Best Spinning Rods

Best Spinning Reels: What are they?

Spinners are known to have different types of spinner reels. These include: 1) Bamboo, 2) Steel, 3) Carbon Fiber, 4) Polyester (PTFE), 5) Silicone, 6) Aluminum and 7) Stainless steel. Each type of reel is used for its own purpose.

Bamboo Reel

The bamboo reel is made from bamboo. They are usually lightweight and easy to handle. Some models come with a light weight plastic case which makes them lighter than other types of reels. A good quality bamboo reel will last longer because it uses less energy when spinning the line.

However, some manufacturers use inferior materials such as PVC or even cardboard. Bamboo reels tend to break down over time due to moisture and sunlight exposure.

Steel Reel

A steel reel is made from stainless steel. They are heavy and durable. Steel reels are not recommended for beginners because they require more skill to spin the line properly. Steel reels are also expensive since they cost more than other types of reels.

There are many brands of steel reels available today including: Daiwa, Kizami, Maruoka, Nihon Kohdoh and Yari. The one made by Kizami is considered to be the best brand since it can endure all types of weather conditions.

Carbon Fiber Reel

A carbon fiber reel is made from high quality cloth and resin. The cloth is weaved together to create a reel that is both strong and durable. It has a glossy finish which makes it look stylish. The gloss also prevents the reel from becoming rusty when exposed to moisture.

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A carbon fiber reel is the most expensive type of reel. It is worth the money if you want a durable and stylish reel.

Polyester Reel

A polyester reel is made from fiberglass and epoxy resins. They are also known as PTFE (polytetrafluoroethylene) reels. These reels are resistant to corrosive elements such as saltwater. They are usually more affordable than other types of reels.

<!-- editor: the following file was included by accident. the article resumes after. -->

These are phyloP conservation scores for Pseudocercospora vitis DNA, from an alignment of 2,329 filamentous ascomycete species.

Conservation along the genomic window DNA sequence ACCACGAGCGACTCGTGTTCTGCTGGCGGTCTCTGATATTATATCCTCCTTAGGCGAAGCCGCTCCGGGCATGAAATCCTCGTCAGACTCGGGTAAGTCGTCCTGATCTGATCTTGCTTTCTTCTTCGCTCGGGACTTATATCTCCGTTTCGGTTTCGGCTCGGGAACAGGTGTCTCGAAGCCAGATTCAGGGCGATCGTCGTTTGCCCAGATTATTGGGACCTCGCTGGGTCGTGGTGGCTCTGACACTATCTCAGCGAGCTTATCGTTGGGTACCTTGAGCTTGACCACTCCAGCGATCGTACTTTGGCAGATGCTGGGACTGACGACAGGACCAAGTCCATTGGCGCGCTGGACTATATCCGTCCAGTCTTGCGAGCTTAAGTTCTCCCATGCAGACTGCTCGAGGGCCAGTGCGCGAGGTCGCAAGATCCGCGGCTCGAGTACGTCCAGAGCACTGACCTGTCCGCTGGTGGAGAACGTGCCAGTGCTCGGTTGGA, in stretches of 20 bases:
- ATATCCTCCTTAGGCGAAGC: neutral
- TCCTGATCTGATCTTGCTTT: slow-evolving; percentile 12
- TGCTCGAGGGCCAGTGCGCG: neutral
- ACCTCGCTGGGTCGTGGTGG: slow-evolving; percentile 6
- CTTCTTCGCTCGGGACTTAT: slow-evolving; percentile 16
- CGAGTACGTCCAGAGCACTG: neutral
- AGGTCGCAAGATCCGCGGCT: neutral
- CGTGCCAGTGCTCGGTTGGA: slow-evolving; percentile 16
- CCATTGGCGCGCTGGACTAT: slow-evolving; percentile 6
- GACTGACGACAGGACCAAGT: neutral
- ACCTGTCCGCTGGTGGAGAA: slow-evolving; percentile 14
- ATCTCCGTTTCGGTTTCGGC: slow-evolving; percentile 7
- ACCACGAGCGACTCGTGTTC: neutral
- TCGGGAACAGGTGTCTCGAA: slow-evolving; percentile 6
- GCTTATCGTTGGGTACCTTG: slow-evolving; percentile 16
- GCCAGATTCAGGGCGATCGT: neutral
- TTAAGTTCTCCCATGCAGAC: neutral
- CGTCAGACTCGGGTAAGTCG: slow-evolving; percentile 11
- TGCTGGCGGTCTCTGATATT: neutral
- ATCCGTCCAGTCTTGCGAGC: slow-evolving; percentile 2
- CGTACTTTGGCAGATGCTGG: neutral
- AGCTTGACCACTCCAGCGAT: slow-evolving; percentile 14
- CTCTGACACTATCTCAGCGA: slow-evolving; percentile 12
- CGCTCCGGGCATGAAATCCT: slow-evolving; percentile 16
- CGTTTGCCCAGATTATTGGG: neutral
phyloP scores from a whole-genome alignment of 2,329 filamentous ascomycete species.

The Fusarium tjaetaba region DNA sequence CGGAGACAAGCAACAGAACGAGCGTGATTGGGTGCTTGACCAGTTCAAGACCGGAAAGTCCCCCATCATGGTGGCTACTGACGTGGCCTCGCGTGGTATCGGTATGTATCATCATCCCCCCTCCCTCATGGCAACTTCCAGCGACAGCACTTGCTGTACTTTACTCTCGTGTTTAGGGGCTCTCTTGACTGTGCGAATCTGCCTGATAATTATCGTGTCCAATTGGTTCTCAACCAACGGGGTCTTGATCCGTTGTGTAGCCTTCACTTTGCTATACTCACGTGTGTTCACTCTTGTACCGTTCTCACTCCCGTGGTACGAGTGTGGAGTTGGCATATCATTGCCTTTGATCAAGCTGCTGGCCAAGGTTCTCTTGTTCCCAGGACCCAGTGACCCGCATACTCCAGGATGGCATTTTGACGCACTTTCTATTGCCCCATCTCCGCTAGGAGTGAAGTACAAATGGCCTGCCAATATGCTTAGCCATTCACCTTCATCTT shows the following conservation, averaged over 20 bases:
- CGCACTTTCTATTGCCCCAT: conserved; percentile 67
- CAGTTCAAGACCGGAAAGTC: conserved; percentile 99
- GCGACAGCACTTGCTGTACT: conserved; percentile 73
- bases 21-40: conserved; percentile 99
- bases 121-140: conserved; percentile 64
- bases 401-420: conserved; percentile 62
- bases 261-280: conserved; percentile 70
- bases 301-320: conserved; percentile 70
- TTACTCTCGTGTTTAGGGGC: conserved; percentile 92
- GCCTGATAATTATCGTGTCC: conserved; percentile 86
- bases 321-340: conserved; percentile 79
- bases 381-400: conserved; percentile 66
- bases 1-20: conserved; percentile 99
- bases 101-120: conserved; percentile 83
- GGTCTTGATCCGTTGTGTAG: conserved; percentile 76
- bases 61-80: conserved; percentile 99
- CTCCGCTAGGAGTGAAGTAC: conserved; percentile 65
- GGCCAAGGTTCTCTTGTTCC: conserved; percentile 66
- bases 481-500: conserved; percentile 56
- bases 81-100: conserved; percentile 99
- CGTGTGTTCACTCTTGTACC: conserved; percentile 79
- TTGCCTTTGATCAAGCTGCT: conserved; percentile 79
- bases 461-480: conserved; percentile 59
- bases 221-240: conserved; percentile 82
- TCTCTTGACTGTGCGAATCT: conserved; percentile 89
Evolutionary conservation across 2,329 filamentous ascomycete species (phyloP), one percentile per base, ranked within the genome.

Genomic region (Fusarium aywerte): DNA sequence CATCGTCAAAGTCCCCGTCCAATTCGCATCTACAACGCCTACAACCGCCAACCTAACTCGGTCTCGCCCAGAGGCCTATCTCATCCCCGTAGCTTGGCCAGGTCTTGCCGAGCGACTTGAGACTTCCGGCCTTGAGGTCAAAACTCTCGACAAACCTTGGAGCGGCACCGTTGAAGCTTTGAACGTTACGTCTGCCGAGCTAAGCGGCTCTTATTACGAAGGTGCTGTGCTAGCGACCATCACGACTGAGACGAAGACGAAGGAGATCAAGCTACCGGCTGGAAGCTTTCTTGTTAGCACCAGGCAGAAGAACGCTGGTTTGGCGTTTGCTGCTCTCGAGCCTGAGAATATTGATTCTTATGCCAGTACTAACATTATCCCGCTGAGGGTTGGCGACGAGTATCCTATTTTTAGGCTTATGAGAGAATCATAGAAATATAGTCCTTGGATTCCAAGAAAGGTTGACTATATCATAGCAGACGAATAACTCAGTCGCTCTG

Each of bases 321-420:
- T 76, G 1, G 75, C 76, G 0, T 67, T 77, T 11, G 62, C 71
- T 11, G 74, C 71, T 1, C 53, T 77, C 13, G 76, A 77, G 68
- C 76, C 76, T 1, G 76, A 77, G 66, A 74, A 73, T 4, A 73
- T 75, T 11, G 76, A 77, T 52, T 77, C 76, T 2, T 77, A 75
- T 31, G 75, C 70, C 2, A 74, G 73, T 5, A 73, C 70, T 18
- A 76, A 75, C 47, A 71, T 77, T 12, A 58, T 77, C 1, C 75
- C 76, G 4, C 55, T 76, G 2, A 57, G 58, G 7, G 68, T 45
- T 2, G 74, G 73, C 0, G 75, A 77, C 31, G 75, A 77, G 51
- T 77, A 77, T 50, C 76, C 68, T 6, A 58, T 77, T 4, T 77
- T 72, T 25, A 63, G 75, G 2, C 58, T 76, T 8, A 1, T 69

A drawback with PTFE reels is that they become brittle and breakable when the line is caught on a rock.

Silicone Reel

A silicone reel is made from durable silicone rubber. It is less expensive than other types of reels. The problem with a silicone reel is that it has a tendency to absorb water which will weigh down your fishing line. This type of reel is not durable like other types of reels.

It is not recommended for fishing since it will break apart easily.

Aluminum Reel

An aluminum reel is made from anodized aluminum. An anodized aluminum has a hard, wear-resistant surface. The anodizing process converts the outer metal layer of aluminum into a porous oxide layer. After the process, the aluminum has a corrosion resistant surface which makes it last longer than a regular aluminum product.

The porous layer also gives the reel a glossy finish which makes it more stylish. This type of reel is slightly heavier than other reels but it is still easy to use. It is also more expensive than other types of reels.

Stainless Steel Reel

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A stainless steel reel is made from stainless steel. The stainless steel has an anti-corrosive and hygienic surface. They are considered to be one of the most durable types of reels available on the market. They are not as popular as other types of reels but they are recommended for people who fish in saltwater or freshwater.

Plastic Reel

A plastic reel is made from durable and flexible plastic materials. They are mostly used for freshwater fishing since it is not resistant to corrosion from saltwater. It is also inexpensive and lightweight compared to other types of reels. The main drawback with a plastic reel is that it is easily damaged when it is dropped on the ground.

Flush Reel

A flush reel can be mounted inside the handle of the rod. The rod will have a hollow space where you can place your fishing line. It is the most popular type of reel because it is easy to use and maintain. The only drawback is that it cannot be used with other types of rods such as fiberglass rods.

Sources & references used in this article:

Reel mount for spinning rods by BT Hardesty – US Patent 3,522,674, 1970 – Google Patents

Reel mount and adapter for spinning rods by FW Ritchie – US Patent 2,926,450, 1960 – Google Patents

Lid infeed for spinning rod restacker by C Fardin – US Patent 4,391,560, 1983 – Google Patents

Combination fly and spinning reel by DG Dobbs – US Patent 3,944,159, 1976 – Google Patents

Fishing rod by JL Hamp – US Patent 3,060,617, 1962 – Google Patents

Retainer cap for spinning rod holder by RO Oak, WJ Preinsberger – US Patent 4,856,220, 1989 – Google Patents

Magnetically levitated spinning axel display apparatus by G Ritts – US Patent 5,182,533, 1993 – Google Patents